Short story (948 words)
There was more about clubbing on Friday night although he hardly seemed old enough. June hugged her anorak round her shoulders; winced as he slammed down the handset.
Dave the ex was prompt. “Bad news for you. Sheila and I got that flat in Sparkbrook.”
“Sparkbrook! Three bus rides for me.”
“Alex will have his own room. His own telly.”
“How will I ever see him?”
Back in her room over the bookie’s she opened her mini-fridge and touched the repaired plastic shelf. It held. She slid in a tin of Value baked beans. Still it held. Slid in another and heard a shocking crack. Super glue, she thought; but it costs. I need the fridge space; with no shelf there's only half the capacity. Piled food gets messed. Especially steak pies, cut into quarters and spun out over four days.
The television had been mute for months. She listened to a Radio Four adaptation of Joanna Trollope’s novel about village lesbians. Dreaming up faces for the voices but resenting the posh tones. Twin-set women. The story held her interest but cold tightened round her hips. Wrapping herself in the duvet she knew it was too late; there wasn’t enough heat in her body to retain. Bed was the only option. Breaking the late night rule she tried transferring heat by washing her hands and face. Then to bed.
Dark and freezing when she woke. At five-thirty, wearing four layers of clothes, including pyjamas, she entered the newsagent’s by the back door, sorted papers and walked silent streets pushing copies of the Daily Mail against hard-sprung letterbox flaps. Janusz was waiting by the bus-stop, the SUV breathing white vapour from its exhaust, the trailer crusted with frost.
Driving to the layby Janusz, who rarely spoke, glanced and said. “You ill, Missie.”
“No, no. Brown, under eyes. Pale. You not eat.”
Her fingers had been too clumsy for the toaster. She said, “Two slices of bread and I-Can’t-Believe. Too early to eat.”
“You lose your looks.”
“Looks! You’re shitting me.”
“You OK lady. If you wash your hair.”
“The court gave custody of the kid to my ex. Said I was irresponsible. Why not act the part?”
Lorry drivers waited in the layby, stamping, impatient. Janusz fried eggs and piles of streaky bacon on the trailer’s hob; heated tinned tomatoes in the microwave. June took orders, handed out change; soon Janusz’s English would be good enough and, she supposed, he’d drop her. Warmth from the gas hob reached between her shoulder-blades.
Two-ish, ten minutes after the last Mondeo, Janusz turned off the gas and started cleaning the hob. June walked the layby picking up paper napkins and polystyrene trays smeared with ketchup. Just after three Janusz pulled up in the centre of town by an easel sign: The Great English, Six AM to Ten PM.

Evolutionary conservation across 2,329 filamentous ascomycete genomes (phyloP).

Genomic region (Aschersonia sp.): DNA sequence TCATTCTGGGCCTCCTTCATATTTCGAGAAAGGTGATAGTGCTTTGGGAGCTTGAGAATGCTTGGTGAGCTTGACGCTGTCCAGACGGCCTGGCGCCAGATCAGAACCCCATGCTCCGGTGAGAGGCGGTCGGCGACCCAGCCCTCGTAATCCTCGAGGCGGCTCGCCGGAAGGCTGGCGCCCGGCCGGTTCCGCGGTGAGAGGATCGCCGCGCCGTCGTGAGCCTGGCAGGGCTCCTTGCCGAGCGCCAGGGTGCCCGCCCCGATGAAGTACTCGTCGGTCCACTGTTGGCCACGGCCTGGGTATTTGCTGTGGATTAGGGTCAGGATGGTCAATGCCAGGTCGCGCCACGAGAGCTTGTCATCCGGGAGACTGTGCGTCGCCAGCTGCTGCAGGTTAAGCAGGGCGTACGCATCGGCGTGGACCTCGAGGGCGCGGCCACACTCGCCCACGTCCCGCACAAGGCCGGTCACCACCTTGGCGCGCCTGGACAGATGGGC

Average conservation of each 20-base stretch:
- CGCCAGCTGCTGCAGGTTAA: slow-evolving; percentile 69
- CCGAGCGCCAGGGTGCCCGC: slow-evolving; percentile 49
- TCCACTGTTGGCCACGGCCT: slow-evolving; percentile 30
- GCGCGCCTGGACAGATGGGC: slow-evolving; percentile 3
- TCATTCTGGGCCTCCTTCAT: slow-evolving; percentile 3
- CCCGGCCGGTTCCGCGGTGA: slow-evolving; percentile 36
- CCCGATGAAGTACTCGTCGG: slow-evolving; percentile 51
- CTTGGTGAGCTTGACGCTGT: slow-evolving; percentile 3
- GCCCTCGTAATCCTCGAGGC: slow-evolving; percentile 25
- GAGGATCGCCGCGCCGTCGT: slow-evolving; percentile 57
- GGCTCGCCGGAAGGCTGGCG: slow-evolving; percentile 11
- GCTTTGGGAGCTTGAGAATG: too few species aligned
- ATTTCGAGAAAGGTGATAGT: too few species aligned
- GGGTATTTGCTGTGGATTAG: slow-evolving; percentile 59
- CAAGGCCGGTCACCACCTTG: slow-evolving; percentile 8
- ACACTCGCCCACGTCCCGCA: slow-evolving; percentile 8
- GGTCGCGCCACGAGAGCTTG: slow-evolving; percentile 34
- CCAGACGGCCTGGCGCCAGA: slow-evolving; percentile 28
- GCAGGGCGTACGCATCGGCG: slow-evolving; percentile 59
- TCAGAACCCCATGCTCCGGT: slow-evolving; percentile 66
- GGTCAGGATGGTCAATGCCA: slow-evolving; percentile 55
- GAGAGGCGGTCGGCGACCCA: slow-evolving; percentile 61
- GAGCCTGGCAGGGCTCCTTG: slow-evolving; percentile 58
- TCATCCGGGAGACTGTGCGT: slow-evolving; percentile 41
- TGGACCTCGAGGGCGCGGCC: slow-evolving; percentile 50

“Eat, Missie, eat,” he said.
“If there’s time.”
Mrs Pickerill, at the till, spoke quietly to avoid being overheard. “I’ve got to be fair. This time you sweep up, Sharon serves.” June nodded. No doubt Sharon had complained about being given the broom too often. Sharon liked to engage diners but not everyone enjoyed her chat.
Mid-afternoon, the trickle of customers was shepherded to one end of the dining room while the other was swept. The ends were then reversed. Not ideal, especially since Sharon worked noisily, but the health inspector had spoken.
Sharon sauntered over. “He’s not here today, you know.”
He was Brett from Australia with the surfer’s hair and the logistics skills of a worker bee. Once he’d created seventeen full English breakfasts, with fried bread, all on the tables within ninety seconds serving time.
June nodded. “His first day off for two weeks.”
Sharon hadn’t known that; flounced away.
Later, with Sharon in the store room, Mrs Pickerill said, “She didn’t tell you. Sharon I mean.”
June said, “Tell me?”
“Brett said call him. About now.”
“Here’s his mobile number. Use the office phone.” Mrs Pickerill frowned. “That Sharon!”
In the corridor outside the office June stopped. Looked at the slip of paper, pondered, rolled it into a ball and put it into her pocket. Walked back to the dining room.
By five-thirty the fried leftovers for the staff break were black and unidentifiable. June ate three unsullied tomatoes, drank half a mug of tepid coffee and went into the alleyway for a cigarette. Wearied, leaning against the wall, she was joined by Brett, tall, gilded and perplexed.
“You didn’t call.”
“Did I have to?”
He laughed. “Serves me right. Uppity Oz.”
She liked that. “This morning another foreign male told me I looked ill, didn’t wash.”
“Heck, most Poms look ill to me. Pom hygiene? I’ve learned to live with it. Perhaps I’m just not picky.”
Liked that too.
He added, “You want to eat tonight?”
“Why the delay? Why didn’t you call? I could have booked the Chink place. Stays open late.”
She sighed. “You may not understand.”
“Try me.” His voice softened. “I like you. Mucky hair and all.”
Perhaps he would understand. “I guessed it was a meal. But calling you meant I had to make the decision. I’m starving. But I didn’t want that to be the reason.”
“Me asking you? That made it OK?”
“Oh yeah, very stupid. Any other tests I need to take? I don’t mind. Straight.”